Underground & Overseas: Black Mirror

Filed under: Underground & Overseas

In exchange for the safe return of a kidnapped Princess, the British PM must decide if he will submit to a sickening form of public humiliation... A loner living in a corporate dystopia makes a violent attempt to free himself from a life of plodding servitude... A loving relationship is torn apart after a trendy new piece of technology allows husband and wife to explore the darkest recesses of each others memories...

In Charlie Brooker's groundbreaking Channel 4 program Black Mirror, these tales unfold with horrifying naturalism. Like a Hot Shots fanboy (you'll find out about that soon enough) I was glued to my screen.

At first we laugh and shake our heads. We mutter: "That could never happen." But as these stories unfold, fragments of our lives and culture begins to seep in, reminding us that not only could this happen but if it did, this is exactly how it would go down.

This brilliant (and dare I say, important) fantasy/sci-fi/horror/comedy mash-up, a very dark genre blend, is nearly indescribable. The show's first series (of hopefully many) is comprised of three episodes, focusing on a different tale each week. The easiest comparison would be The Twilight Zone, which never plumbed the emotional depths that Brooker does here. In fact, neither did Huxley's "Brave New World". Instead of focusing on the hard sci-fi details, these stories are really about the characters. And Brooker has a remarkable ability to find sentiment in some very unlikely places. In the first episode ("The National Anthem"), the Prime Minister's wife's understandable opposition to her husband's humiliation (the specifics of which I would never spoil) and her resulting depression are played totally deadpan, as they should. What starts out humorously eventually makes the dramatic and unexpected shift into genuine poignancy.

Another way in which Black Mirror succeeds is its ideas. The writing is a breath of fresh air after J.J. Abrams' hit, Lost, which in the end collapsed into eye-rolling mysticism held together by cheap, unconvincing CGI. Unlike That Smoke Monster Show, the premises may seem outlandish but the performances never reflect this. For the characters, these bizarre happenings are very much real. If there is a joke, the actors do not seem to be in on it. Reminiscent of British director Mick Jackson's early film Threads, the remarkably disturbing docudrama about an impending nuclear holocaust, I found myself looking at my own world differently after Black Mirror.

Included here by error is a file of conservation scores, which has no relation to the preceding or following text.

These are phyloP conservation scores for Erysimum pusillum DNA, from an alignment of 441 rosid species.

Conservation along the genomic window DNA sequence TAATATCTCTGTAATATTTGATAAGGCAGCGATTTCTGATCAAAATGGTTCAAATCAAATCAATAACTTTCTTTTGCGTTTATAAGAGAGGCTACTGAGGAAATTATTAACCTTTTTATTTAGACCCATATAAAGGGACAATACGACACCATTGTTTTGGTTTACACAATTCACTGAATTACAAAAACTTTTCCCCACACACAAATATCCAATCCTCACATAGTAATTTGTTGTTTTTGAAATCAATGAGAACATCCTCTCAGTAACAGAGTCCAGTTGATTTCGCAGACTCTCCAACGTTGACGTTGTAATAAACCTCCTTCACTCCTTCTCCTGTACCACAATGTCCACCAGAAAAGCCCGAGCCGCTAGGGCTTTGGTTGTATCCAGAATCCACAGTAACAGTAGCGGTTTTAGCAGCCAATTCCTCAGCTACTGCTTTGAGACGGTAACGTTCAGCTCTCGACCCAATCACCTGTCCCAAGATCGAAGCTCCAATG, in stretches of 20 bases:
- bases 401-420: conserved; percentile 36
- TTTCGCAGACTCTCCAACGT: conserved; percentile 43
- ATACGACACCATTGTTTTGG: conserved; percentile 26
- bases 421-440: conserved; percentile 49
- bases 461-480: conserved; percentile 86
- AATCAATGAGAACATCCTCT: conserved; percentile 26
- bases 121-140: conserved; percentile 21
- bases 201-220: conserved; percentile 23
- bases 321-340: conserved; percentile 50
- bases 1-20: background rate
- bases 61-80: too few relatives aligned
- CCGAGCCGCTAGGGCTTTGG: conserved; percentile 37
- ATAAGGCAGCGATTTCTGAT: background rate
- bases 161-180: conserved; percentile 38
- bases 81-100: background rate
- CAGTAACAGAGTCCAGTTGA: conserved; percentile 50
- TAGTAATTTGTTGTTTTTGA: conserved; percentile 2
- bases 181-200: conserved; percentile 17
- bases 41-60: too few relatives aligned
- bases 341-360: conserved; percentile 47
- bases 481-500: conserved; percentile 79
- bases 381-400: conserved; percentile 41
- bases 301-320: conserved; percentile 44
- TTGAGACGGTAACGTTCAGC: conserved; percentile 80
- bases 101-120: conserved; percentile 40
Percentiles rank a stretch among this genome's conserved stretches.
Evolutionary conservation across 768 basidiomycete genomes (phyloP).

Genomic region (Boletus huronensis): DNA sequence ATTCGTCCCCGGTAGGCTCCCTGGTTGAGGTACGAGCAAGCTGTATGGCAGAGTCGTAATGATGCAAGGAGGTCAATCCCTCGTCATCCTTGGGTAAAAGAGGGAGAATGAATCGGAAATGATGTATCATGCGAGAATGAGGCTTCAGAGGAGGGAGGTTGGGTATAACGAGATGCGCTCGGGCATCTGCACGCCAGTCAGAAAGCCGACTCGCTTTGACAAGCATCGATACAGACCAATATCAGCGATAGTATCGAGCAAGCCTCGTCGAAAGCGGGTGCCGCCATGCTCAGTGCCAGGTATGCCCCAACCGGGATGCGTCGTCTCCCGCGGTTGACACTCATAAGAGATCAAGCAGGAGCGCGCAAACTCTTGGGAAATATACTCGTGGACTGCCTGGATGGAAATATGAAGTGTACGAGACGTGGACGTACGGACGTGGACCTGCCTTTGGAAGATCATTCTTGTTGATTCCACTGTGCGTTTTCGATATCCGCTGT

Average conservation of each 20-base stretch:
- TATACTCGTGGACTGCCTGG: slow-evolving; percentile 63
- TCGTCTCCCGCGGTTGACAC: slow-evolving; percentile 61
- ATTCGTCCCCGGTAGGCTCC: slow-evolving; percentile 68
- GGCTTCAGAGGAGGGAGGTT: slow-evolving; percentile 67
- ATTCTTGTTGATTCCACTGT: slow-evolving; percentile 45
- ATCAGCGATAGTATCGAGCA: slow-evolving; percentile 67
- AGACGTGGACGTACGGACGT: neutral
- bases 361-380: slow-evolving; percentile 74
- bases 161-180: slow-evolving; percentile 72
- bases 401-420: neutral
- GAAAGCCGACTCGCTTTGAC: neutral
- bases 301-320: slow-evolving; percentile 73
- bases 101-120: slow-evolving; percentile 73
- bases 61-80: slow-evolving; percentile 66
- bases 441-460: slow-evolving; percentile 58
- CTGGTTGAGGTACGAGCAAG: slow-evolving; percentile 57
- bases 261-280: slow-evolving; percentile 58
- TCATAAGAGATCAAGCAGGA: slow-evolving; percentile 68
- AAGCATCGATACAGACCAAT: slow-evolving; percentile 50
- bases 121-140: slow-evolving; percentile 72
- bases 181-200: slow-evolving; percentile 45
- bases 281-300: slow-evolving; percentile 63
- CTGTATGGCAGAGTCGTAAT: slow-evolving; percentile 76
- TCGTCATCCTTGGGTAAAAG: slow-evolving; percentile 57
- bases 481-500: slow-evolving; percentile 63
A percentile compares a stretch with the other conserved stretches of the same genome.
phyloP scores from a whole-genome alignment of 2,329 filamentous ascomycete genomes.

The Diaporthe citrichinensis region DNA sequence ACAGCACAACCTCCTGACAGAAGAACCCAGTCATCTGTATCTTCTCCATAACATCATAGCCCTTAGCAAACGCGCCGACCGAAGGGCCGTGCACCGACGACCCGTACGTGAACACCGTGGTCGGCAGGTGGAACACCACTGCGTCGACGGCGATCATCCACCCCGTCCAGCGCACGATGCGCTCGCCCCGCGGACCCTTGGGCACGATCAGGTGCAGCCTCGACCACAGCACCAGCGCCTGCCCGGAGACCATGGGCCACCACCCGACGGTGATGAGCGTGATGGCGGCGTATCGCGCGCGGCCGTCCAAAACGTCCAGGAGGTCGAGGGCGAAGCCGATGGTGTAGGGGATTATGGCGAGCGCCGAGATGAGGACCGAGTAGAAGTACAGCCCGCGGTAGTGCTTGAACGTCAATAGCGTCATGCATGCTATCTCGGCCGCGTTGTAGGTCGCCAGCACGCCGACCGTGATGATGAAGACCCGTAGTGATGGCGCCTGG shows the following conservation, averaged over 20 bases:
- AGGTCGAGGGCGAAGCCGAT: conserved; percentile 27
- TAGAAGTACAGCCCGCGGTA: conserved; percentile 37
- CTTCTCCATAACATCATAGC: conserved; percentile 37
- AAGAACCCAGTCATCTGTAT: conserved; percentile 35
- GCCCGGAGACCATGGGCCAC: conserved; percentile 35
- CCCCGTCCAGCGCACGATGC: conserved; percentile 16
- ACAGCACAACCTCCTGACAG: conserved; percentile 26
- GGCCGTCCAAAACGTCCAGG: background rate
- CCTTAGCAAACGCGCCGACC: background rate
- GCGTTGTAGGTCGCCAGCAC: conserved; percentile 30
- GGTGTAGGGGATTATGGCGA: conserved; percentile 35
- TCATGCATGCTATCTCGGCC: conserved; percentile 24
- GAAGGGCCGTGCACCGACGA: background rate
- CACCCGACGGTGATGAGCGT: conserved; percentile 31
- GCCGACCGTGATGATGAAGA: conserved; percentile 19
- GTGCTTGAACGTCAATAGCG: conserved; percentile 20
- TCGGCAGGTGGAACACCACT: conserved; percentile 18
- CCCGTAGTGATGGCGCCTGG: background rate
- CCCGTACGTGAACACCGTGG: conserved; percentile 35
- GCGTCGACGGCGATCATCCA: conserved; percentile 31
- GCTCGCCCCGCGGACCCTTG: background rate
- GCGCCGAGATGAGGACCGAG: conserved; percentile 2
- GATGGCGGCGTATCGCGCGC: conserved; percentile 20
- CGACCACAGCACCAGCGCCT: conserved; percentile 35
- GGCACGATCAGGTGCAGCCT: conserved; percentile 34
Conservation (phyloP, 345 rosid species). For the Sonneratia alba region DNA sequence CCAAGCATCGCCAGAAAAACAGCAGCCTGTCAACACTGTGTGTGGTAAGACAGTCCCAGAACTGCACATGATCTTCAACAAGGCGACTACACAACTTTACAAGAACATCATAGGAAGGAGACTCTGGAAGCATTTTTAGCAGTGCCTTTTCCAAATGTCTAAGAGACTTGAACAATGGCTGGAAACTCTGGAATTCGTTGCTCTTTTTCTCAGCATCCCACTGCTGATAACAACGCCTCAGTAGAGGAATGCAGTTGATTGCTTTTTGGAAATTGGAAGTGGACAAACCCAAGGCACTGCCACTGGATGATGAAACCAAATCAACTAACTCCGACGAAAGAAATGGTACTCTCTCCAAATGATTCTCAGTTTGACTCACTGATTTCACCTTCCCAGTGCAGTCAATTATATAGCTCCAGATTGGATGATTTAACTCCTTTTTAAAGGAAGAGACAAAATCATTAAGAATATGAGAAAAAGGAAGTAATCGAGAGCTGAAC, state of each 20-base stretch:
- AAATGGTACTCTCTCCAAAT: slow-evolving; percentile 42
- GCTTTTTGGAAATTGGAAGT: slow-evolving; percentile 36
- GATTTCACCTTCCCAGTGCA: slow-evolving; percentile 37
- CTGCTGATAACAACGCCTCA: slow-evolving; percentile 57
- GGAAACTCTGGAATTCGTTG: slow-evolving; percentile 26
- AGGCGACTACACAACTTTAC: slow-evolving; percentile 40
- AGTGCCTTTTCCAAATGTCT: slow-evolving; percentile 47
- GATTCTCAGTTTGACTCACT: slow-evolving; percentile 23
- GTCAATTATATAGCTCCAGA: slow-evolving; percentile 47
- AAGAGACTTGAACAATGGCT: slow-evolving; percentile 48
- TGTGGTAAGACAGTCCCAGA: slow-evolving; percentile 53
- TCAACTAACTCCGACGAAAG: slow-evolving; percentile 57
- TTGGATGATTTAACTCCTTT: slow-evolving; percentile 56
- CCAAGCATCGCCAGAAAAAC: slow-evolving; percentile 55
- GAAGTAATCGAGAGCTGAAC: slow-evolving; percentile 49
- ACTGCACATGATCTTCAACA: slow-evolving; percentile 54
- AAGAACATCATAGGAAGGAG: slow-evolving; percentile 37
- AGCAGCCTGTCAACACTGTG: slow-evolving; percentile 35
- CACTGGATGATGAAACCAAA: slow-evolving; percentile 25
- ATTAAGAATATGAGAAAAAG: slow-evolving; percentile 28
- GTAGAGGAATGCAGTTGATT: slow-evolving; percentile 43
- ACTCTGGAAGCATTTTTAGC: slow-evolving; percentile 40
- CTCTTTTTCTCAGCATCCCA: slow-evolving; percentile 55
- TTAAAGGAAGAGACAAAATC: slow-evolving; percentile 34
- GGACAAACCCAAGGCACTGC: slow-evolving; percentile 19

Episode two (my personal favorite), titled "15 Million Merits", could have been a theatrical feature film, save for the fact it comes in at less than an hour. It takes place in a satirical dystopia, and follows a drone named Bing who, like many others, rides a cycle that powers his surrounding prison-like world in exchange for merits -- his society's currency. The only hope of escape comes via a game show (much like American Idol) called Hot Shots, in which your talent (whether it's singing, dancing or, yes, having sex) can be your ticket off the cycle. Why not take a chance on the game show? What's the worst that could happen? What Brooker has in store for Bing is far worse than any violent image Alexandre Aja could cull from his imagination. I suddenly found myself feeling the same way about pop-up ads as I did about sharks after seeing Jaws as a small child.

That episode in particular chooses to study human folly instead of the classic sci-fi trope, a brooding fear of technology. In this fictional world of "15 Million Merits", fame is more important than skill. I mean, who gives a damn what you're famous for? The most important thing is your notoriety. Talent comes a distant second. Now that doesn't sound like the world you live in, does it? (Sarcasm) Neil Armstrong is a famous ASTRONAUT. Stephen Hawking is a famous PHYSICIST. Ted Bundy is a famous SERIAL KILLER. Get my drift?

The third episode ("The Entire History of You") may be the most disturbing in its realism. Have you ever had an argument with your significant other about something utterly banal and pointless -- an argument that could have easily been avoided? Well, imagine that you have access to video of every single moment of your life right at your fingertips. Your partner: "Oh, you never said that, huh? Well, watch this!" Cut to YOU saying something awful. The massive, earth shaking he said, she said fights that would result from this could bear potentially fatal consequences. This episode's bleakness may turn off some viewers, but if so, it will be because they recognize something of themselves in that tale. But I feel that Brooker's message is not one of condemnation, but one of warning.

Black Mirror (Channel 4, UK) forewarns us that it will not merely be technological progress, but our own stubborn human ignorance as well that will lead to our eventual downfall. How can it be possible that modern technology has advanced as far as it has and we're still bickering with each other over pointless nonsense like sex, money or politics? Have we learned nothing, other than how to use our smart phones? To quote a rather famous sci-fi character: "It can only be attributable to human error."

Tags: Black Mirror, Charlie Brooker, Channel 4, British television, science fiction, horror, comedy, underground, overseas, Underground & Overseas

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Tony Hinds is a Canadian writer who studied film at the University of Winnipeg. In addition to ShowbizMonkeys.com, Tony has reviewed films for Step On Magazine and The Uniter. You can find Tony on Twitter.

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